“A world of beads”

Beads are among the oldest and most beautiful craftsmanship we find, dating thousands of years back in human history. They represent fare more than just personal adornment. Beads have been used worldwide in countless ways, as talismans in prehistoric and modern society, as status symbols in the ancient world and in Africa and Asia today, as religious articles in Buddhist, Christian and Islamic faiths, and as a medium of trading at all times . Each bead contains cultural information and a fascinating story about its origins, what materials it is made of, its production location and which technique that is used in production. Moreover; it often says something about the user’s status in society, its travel through time and geography and definitely the potential of symbolism hidden in it.

Beads are and have been used as currency, and a few places in the world like the Solomon Islands in the Pacific, this is still the case. The slave trade in Africa, the fur trade in Canada, precious metals in South America and large areas of land in North America; everywhere Europeans as well as other traders travelled to enrich themselves valuable goods against glass beads. But even before the Europeans’ imperialism started, the glass beads have been used as commodity. From ancient Egypt it is well known that the rich and powerful decorated themselves with big collars made of gold and beads of different materials around the neck, which is also painted on the sarcophagus found in museums. And in societies where one had techniques for making glass beads, craftsmen made round shiny beads of everything from nuts, shells, animal teeth and horns. The finest examples always belonged to the most powerful in these communities and therefore had enormous significance. Also among indigenous people living a rather primitive and simple life, beads have been of great value and still are.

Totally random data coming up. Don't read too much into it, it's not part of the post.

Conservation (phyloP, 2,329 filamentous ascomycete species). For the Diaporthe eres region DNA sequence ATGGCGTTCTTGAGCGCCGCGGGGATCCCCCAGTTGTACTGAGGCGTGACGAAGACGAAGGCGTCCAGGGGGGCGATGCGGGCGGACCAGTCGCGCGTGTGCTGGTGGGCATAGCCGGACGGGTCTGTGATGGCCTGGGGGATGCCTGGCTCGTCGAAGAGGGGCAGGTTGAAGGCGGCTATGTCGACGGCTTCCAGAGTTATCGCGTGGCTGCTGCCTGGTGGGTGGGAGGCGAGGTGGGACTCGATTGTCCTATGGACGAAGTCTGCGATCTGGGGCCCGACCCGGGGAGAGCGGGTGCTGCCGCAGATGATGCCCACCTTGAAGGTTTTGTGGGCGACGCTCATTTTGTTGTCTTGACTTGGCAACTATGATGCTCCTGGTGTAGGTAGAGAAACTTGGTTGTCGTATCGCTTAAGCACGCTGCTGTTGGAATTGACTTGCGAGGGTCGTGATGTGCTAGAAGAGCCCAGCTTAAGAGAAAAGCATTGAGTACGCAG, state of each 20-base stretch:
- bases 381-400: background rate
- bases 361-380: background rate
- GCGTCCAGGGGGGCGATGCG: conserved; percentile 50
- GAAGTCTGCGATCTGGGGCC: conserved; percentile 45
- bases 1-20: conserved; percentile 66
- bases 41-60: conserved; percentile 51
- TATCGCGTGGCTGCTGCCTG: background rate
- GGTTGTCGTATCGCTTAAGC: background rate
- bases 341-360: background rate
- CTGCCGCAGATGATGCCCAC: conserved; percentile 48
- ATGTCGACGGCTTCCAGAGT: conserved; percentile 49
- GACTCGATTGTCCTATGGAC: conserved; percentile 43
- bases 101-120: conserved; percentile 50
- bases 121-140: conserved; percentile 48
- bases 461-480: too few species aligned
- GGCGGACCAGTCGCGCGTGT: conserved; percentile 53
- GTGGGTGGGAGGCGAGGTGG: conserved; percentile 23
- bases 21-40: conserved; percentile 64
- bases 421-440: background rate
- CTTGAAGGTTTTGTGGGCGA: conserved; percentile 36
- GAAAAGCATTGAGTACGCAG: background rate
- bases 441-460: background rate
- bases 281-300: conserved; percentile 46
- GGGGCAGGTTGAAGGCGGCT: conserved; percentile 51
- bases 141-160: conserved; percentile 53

In modern society, much of the historical value and symbolism of the beads have been lost, as well as the unique techniques that were adopted to join them together in beautiful patterns on clothing and body jewellery. But within ethnic groups and indigenous peoples in the world it’s still possible to find the techniques and symbolism still alive. Hill Aina Steffenach, which for many years has worked with folk costumes and crafts both nationally and internationally, have travelled around to several groups and production sites to collected information and examples of the work which now constitutes the exhibition “A world of beads”. And to be able to make this happen she has been collaborating with so many wonderful people of different ethnic and cultural backgrounds, who came from societies where bead traditions is still strong and alive. Steffenach have previously set up several exhibitions and “A World of Beads” is by now the largest of them with hundreds of items from more than 30 countries.